A controlled experiment has 4 basic parts: 2.THE EXPERIMENTAL DESIGN (or PROCEDURE) – What are you going to do to investigate the problem? The procedure is the steps you are going to follow to do the experiment The procedure is the steps you are going to follow to do the experiment A good procedure is: A good procedure is: clearly written in numbered steps clearly written in numbered steps as precise and exact as possible (include measurements, units, etc.) as precise and exact as possible (include measurements, units, etc.) easily repeated by somebody else easily repeated by somebody else

Why does the procedure have to be as precise and exact as possible? Consider the following cake recipe: Consider the following cake recipe: Ingredients: sugar, butter, eggs, vanilla extract, flour, baking powder, milk Ingredients: sugar, butter, eggs, vanilla extract, flour, baking powder, milk Directions: Heat oven and grease pan. Mix sugar and butter, add eggs and stir in vanilla. Combine flour and baking powder and add to sugar mixture. Add milk and stir. Pour batter into pan and bake. Directions: Heat oven and grease pan. Mix sugar and butter, add eggs and stir in vanilla. Combine flour and baking powder and add to sugar mixture. Add milk and stir. Pour batter into pan and bake. What is wrong with this recipe? What is wrong with this recipe?

A Better Recipe Ingredients 1 cup white sugar 1 cup white sugar ½ cup butter ½ cup butter 2 eggs 2 eggs 2 teaspoons vanilla extract 2 teaspoons vanilla extract 1 ½ cups all purpose flour 1 ½ cups all purpose flour 1 ¾ teaspoons baking powder 1 ¾ teaspoons baking powder ½ cup milk ½ cup milk Directions 1. Preheat oven to 350 degrees F (175 degrees C). Grease and flour a 9x9 inch pan or line a muffin pan with paper liners. 2. In a medium bowl, cream together the sugar and butter. Beat in the eggs, one at a time, then stir in the vanilla. 3. Combine flour and baking powder, add to the creamed mixture and mix well. 4. Finally stir in the milk until batter is smooth. Pour or spoon batter into prepared pan. 5. Bake for 30 to 40 minutes in the preheated oven. For cupcakes, bake 20 to 25 minutes. Cake is done when it springs back to the touch.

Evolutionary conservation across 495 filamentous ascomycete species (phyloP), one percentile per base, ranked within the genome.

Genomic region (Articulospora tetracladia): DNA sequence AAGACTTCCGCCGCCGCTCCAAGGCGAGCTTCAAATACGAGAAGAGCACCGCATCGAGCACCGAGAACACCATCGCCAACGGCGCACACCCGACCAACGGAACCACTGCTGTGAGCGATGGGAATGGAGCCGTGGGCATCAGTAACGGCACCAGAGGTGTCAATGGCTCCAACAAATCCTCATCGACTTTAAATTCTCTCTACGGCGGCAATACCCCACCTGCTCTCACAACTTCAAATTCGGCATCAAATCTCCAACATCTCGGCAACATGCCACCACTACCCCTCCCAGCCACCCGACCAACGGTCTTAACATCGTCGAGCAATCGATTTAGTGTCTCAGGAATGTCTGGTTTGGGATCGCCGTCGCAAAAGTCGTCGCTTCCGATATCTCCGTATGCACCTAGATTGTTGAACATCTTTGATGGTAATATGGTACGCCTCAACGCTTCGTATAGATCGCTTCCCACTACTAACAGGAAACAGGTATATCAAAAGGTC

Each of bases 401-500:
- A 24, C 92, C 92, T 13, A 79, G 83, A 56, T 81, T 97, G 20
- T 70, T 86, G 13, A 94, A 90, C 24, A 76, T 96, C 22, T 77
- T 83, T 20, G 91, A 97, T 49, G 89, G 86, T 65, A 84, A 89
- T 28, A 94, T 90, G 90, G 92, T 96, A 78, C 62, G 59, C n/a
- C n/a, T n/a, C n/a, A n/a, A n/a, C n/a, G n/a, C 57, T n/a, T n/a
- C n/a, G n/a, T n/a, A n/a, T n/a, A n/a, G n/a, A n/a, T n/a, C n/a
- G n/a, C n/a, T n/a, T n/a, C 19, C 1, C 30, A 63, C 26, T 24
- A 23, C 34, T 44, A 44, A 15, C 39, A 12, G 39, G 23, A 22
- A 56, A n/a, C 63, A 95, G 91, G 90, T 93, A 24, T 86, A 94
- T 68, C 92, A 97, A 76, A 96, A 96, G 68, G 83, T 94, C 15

Mmmm…Cake

Experimental Design Continued Constant – Variables in the experiment that remain the same each trial Constant – Variables in the experiment that remain the same each trial Control – A test group without the IV used for comparison to see if the IV really has any affect on the DV Control – A test group without the IV used for comparison to see if the IV really has any affect on the DV Repeated Trials – Doing tests more than once to get more accurate data Repeated Trials – Doing tests more than once to get more accurate data